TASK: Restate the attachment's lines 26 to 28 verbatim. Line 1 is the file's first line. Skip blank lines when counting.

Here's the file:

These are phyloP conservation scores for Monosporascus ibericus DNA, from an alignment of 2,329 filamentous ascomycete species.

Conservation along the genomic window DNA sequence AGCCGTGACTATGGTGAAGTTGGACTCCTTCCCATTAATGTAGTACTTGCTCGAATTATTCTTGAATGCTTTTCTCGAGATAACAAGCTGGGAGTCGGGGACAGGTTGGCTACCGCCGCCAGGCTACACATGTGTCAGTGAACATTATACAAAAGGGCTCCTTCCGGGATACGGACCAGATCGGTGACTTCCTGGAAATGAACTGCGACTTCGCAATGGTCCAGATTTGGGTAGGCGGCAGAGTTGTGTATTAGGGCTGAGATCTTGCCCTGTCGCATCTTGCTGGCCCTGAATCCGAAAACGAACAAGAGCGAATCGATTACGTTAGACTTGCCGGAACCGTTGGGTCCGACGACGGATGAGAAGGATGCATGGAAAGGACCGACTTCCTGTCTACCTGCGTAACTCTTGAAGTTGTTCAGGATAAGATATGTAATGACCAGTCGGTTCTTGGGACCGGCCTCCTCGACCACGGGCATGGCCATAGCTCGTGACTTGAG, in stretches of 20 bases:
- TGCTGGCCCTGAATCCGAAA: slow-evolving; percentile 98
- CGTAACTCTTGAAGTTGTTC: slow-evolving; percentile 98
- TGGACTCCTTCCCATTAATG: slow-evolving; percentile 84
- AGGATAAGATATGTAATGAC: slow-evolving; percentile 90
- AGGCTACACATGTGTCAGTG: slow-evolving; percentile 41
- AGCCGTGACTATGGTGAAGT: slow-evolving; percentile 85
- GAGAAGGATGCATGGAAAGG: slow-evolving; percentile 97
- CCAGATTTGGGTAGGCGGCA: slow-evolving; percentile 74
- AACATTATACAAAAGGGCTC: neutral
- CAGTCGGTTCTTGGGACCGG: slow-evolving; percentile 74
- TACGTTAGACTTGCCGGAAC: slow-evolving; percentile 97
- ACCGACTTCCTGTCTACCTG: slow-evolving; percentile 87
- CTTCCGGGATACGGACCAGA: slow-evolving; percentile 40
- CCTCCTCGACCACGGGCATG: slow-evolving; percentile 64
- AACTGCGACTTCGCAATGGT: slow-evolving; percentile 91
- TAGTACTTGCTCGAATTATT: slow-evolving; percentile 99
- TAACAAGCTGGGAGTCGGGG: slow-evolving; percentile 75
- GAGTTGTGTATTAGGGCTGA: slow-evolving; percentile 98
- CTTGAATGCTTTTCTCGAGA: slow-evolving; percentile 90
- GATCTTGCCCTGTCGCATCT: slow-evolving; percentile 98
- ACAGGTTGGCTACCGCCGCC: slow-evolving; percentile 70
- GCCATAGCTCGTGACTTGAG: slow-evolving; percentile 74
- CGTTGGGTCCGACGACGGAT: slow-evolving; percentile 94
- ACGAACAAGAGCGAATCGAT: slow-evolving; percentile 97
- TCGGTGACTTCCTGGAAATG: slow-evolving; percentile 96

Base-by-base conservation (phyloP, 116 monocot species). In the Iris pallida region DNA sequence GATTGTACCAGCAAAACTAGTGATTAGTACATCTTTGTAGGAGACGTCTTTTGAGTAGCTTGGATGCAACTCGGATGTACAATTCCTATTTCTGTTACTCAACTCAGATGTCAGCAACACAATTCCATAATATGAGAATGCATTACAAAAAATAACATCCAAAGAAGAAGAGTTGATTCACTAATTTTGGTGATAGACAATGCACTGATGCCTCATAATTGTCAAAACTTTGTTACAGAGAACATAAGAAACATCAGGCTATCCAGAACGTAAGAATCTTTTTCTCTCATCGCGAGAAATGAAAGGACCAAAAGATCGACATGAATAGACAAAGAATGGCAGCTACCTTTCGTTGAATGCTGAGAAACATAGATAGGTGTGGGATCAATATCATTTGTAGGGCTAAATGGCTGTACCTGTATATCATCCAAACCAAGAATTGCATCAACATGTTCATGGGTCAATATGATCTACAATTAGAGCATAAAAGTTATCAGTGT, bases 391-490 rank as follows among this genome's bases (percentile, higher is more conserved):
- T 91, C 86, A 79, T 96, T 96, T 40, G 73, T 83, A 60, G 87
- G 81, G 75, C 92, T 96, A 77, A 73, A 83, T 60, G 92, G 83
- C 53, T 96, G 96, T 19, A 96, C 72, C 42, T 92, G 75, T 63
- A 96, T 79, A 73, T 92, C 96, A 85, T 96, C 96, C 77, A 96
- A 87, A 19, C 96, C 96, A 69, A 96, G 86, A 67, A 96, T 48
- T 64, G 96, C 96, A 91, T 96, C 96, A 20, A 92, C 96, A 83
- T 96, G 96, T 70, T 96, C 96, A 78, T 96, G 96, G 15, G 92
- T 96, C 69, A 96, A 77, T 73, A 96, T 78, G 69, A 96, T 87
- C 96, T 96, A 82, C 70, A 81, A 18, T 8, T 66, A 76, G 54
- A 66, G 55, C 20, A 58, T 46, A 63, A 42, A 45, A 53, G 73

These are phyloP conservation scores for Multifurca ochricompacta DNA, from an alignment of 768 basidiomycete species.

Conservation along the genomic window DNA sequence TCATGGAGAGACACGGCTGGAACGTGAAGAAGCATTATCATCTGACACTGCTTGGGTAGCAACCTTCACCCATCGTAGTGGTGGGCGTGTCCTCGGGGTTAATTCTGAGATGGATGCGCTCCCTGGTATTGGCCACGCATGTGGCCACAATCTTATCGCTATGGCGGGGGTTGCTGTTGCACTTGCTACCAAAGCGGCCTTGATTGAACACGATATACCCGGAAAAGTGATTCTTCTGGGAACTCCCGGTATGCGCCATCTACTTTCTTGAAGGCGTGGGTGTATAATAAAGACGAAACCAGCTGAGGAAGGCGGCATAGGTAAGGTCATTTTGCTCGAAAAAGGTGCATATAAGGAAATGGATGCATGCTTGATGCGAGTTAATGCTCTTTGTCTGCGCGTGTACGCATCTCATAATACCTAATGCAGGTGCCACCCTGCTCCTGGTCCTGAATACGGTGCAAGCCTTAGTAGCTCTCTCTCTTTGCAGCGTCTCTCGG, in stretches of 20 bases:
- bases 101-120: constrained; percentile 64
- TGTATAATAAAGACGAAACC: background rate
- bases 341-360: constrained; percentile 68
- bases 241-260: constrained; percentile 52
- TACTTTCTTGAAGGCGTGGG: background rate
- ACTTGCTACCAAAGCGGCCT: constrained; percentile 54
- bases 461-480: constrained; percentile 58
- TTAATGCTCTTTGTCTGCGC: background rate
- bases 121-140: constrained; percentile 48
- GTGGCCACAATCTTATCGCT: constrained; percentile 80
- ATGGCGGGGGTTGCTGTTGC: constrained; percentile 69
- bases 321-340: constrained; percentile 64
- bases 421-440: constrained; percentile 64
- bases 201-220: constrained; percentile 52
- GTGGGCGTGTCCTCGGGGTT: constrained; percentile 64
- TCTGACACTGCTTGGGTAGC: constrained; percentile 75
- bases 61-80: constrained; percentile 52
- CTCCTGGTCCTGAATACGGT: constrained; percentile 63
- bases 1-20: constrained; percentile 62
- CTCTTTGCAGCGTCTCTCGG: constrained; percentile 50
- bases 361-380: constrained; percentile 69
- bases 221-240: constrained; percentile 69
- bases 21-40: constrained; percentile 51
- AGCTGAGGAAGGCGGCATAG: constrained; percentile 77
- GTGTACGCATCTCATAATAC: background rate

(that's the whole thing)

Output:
- ACGAACAAGAGCGAATCGAT: slow-evolving; percentile 97
- TCGGTGACTTCCTGGAAATG: slow-evolving; percentile 96

Base-by-base conservation (phyloP, 116 monocot species). In the Iris pallida region DNA sequence GATTGTACCAGCAAAACTAGTGATTAGTACATCTTTGTAGGAGACGTCTTTTGAGTAGCTTGGATGCAACTCGGATGTACAATTCCTATTTCTGTTACTCAACTCAGATGTCAGCAACACAATTCCATAATATGAGAATGCATTACAAAAAATAACATCCAAAGAAGAAGAGTTGATTCACTAATTTTGGTGATAGACAATGCACTGATGCCTCATAATTGTCAAAACTTTGTTACAGAGAACATAAGAAACATCAGGCTATCCAGAACGTAAGAATCTTTTTCTCTCATCGCGAGAAATGAAAGGACCAAAAGATCGACATGAATAGACAAAGAATGGCAGCTACCTTTCGTTGAATGCTGAGAAACATAGATAGGTGTGGGATCAATATCATTTGTAGGGCTAAATGGCTGTACCTGTATATCATCCAAACCAAGAATTGCATCAACATGTTCATGGGTCAATATGATCTACAATTAGAGCATAAAAGTTATCAGTGT, bases 391-490 rank as follows among this genome's bases (percentile, higher is more conserved):